Mum invents life-saving device after son drowns

Nicole Hughes took teaching her kids water safety extremely seriously.

Her two older daughters had private swimming lessons as soon as they turned three and she made her youngest child, three-year-old Levi, wear a life jacket everywhere until he was ready for classes.

But despite giving him supervision in the pool at all times, it sadly wasn’t enough.

After 3-year-old Levi Hughes drowned in June, his mother started Levi’s Legacy to remind others to supervise children around pools. (Photo: Levi’s Legacy via Facebook)

On June 10, while the Tennessee-based family was on their annual beach vacation in Fort Morgan, Alabama tragedy struck.

As she cleared the kitchen after dinner, she took her eyes off her kids momentarily to close a bag of Cheetos and suddenly Levi was gone.

Somehow he had slipped outside and down the stairs to the gated pool in the holiday home they rented. They found him face down in the water.

(Photo: Levi’s Legacy via Facebook)

“My initial thought when I saw him in the water was, ‘That can’t be him, because he’s on the couch,'” Nicole tells Yahoo Lifestyle.

Based on where he was in the pool, she thinks he was reaching for a toy, but she will never know.

Despite Levi’s dad Jonathan being a doctor, their efforts to revive him didn’t work. Levi was declared dead by 4 am on Monday, July 11.

His sudden death however, led the devastated mum to an idea.

“By that Monday afternoon I already had the idea in my head,” she said. The idea was a way to help make sure that in any home near water, there would always be an adult with an eye on the kids. “I kept thinking, literally, ‘Tag, you’re it. I’m tagging you in; it’s your turn.’ ”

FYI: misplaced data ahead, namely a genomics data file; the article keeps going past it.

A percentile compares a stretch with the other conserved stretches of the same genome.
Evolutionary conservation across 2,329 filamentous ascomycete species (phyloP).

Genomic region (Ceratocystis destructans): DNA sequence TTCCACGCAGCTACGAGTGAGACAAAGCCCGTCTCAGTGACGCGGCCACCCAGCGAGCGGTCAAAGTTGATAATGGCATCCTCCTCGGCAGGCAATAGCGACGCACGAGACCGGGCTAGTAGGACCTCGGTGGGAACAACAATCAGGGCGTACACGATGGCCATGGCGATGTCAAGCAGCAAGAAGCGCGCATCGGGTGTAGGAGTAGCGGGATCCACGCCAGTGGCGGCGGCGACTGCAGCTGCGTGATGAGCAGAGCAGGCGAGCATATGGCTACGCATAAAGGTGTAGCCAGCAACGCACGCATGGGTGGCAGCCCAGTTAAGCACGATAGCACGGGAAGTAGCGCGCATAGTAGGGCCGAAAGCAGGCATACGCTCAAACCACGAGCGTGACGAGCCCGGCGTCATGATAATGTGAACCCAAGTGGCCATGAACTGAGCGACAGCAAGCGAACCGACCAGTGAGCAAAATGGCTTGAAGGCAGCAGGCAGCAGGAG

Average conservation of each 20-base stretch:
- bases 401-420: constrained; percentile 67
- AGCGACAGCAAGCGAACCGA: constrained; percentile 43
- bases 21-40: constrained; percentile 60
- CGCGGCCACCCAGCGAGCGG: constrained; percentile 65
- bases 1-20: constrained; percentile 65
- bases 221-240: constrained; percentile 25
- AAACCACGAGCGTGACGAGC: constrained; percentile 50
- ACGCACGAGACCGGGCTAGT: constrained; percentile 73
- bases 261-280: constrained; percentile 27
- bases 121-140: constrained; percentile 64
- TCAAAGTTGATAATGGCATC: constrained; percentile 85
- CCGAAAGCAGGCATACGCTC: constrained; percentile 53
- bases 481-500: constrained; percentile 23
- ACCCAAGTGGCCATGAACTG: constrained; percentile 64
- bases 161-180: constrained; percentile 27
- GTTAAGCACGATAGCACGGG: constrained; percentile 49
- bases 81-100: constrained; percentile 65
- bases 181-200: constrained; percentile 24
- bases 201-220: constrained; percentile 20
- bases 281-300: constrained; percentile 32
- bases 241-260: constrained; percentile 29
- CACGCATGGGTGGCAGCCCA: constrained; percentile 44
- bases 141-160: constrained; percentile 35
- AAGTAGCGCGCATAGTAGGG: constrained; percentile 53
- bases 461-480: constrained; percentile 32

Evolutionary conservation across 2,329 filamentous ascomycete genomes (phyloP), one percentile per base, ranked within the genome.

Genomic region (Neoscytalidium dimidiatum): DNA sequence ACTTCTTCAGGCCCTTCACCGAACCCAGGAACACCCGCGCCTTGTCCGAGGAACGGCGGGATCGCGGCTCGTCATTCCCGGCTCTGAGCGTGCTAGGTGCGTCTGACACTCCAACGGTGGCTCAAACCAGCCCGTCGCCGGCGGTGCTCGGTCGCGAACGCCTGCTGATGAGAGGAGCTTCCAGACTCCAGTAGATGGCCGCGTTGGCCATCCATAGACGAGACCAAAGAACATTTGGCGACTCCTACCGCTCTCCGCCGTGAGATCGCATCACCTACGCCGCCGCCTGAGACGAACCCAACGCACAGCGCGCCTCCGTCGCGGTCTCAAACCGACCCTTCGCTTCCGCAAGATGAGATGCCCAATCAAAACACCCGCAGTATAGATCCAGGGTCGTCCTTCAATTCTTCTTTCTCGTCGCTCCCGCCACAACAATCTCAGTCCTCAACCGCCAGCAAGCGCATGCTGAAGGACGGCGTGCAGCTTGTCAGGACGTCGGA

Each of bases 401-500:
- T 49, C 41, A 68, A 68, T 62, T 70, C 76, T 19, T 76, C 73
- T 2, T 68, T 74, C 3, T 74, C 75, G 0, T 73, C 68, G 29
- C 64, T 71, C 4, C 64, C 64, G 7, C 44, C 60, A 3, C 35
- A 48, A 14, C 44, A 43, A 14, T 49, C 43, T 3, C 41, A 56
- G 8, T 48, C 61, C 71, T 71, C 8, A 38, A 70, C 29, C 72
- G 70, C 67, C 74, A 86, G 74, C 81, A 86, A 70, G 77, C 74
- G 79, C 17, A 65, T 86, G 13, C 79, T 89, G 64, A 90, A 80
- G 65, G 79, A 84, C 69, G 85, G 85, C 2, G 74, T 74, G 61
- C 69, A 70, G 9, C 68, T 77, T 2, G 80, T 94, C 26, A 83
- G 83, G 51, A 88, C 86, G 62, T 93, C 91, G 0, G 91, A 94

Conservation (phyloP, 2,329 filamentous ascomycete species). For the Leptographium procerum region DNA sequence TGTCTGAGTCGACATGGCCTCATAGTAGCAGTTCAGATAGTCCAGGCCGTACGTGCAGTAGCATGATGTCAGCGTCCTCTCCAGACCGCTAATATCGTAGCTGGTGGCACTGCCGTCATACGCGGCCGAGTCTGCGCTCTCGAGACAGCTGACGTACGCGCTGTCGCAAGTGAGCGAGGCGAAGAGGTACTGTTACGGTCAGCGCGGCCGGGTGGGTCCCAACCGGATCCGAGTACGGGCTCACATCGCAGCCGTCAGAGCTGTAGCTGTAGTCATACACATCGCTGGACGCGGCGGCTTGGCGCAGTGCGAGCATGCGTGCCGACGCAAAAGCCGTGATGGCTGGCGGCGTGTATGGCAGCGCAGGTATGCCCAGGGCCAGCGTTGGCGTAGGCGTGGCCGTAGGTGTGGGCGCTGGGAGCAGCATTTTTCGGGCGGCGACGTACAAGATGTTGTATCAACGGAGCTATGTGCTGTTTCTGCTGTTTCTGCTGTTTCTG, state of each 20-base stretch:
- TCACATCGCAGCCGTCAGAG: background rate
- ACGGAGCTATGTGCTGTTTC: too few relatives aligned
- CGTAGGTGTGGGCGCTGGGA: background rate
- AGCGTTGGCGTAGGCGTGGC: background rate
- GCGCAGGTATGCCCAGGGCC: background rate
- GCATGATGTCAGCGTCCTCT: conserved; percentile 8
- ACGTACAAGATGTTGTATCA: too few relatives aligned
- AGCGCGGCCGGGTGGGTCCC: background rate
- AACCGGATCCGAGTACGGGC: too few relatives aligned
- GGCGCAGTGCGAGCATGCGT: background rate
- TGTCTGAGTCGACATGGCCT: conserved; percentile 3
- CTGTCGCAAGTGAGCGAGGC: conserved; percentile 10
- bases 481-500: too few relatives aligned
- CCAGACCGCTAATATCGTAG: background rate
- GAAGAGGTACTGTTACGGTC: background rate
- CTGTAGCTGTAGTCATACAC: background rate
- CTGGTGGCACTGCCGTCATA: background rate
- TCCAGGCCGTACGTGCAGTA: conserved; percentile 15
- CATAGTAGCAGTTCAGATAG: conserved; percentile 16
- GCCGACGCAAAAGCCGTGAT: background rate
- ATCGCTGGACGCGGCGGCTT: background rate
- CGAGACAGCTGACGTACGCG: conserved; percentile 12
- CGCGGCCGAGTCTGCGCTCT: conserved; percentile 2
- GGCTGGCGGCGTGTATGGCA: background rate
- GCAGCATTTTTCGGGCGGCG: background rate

(Photo: Levi’s Legacy via Facebook)

Within a week, after planning her son’s funeral, Nicole was taking action, calling around to identity card makers to see how she could make those literal tags that say “I am the Water Guardian,” to hang around the neck of an attentive adult. The point is to have a physical reminder not to try to multitask while you’re in charge. And if anyone else sees you looking at your phone or leaving the room to do something, they can remind you too.

When she reached someone at, not only did he agree to help her out, he gave her the email address of his friend, BJ Fisher, director of Health and Safety for the American Lifeguard Association.

“[BJ] emailed me back that night and said, ‘We truly believe this idea will save lives and are happy to endorse it,'” Hughes says.

So, while still mourning her son and raising daughter Lily, nine, and Reese, five, she has created the nonprofit Levi’s Legacy. The Water Guardian cards, which can be worn on a lanyard or a coiled bracelet, remind the wearer, “Constant supervision is the most effective way to prevent drowning.” In addition to watching small children while swimming, it suggests using the tag any time they have access to water, “even when not swimming (i.e., unloading the car, preparing dinner, etc….).”

The tags cost roughly $15 to cover the cost of production and shipping, though there is also a link for anyone who cannot afford to pay for them. There’s also the option to customise them with a photo, text, and logos.

(Photo: Levi’s Legacy via Facebook)

The grieving mum’s efforts come at a time when drowning deaths are on the rise, with 280 deaths recorded in Australia in 2016.

While she doesn’t have exact numbers, Hughes estimates that she’s gotten more than 1,000 orders for tags since she did her first newspaper interview about her efforts, less than a month after Levi’s death.

“I was just sitting there crying watching those orders coming in,” she says. “I thought this is the absolute best and the absolute worst of the human experience.”

Royal Lifesaving Australia has some handy tips for parents involving pool safety at home that can be found here.

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